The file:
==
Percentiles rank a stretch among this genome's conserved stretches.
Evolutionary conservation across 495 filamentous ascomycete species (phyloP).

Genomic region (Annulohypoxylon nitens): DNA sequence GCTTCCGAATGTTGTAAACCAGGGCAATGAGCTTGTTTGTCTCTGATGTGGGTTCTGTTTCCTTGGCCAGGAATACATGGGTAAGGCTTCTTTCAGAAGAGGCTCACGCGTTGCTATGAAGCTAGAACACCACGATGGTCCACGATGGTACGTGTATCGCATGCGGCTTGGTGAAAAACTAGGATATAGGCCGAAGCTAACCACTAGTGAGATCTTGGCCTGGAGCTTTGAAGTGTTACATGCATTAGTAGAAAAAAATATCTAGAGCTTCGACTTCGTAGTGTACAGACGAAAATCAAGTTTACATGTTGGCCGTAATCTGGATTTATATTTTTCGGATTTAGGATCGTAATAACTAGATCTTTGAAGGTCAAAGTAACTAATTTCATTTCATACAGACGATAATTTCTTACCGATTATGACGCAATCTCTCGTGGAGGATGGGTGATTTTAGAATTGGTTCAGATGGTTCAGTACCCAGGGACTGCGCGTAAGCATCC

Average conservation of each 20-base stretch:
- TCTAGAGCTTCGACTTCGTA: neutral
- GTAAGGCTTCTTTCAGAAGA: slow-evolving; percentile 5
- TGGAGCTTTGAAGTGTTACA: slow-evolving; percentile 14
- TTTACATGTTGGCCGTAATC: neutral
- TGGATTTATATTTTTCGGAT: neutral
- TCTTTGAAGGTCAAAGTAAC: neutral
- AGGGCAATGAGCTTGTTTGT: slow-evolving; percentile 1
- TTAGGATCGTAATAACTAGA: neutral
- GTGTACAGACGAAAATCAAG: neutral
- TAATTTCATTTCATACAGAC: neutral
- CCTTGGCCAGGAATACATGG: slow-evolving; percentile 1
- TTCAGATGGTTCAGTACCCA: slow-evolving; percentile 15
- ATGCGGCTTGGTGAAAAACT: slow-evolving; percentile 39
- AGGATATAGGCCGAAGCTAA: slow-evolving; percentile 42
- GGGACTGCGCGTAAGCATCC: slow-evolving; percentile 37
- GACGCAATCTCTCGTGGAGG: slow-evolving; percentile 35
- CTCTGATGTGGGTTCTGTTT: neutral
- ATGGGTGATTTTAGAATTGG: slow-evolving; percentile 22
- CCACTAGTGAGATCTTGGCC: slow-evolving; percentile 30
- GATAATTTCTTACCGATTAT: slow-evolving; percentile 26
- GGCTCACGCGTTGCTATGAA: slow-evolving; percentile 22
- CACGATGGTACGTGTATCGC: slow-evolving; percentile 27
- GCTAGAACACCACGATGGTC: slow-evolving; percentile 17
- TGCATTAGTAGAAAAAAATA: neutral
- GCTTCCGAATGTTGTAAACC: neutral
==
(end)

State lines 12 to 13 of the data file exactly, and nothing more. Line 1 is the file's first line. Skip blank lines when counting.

- TTAGGATCGTAATAACTAGA: neutral
- GTGTACAGACGAAAATCAAG: neutral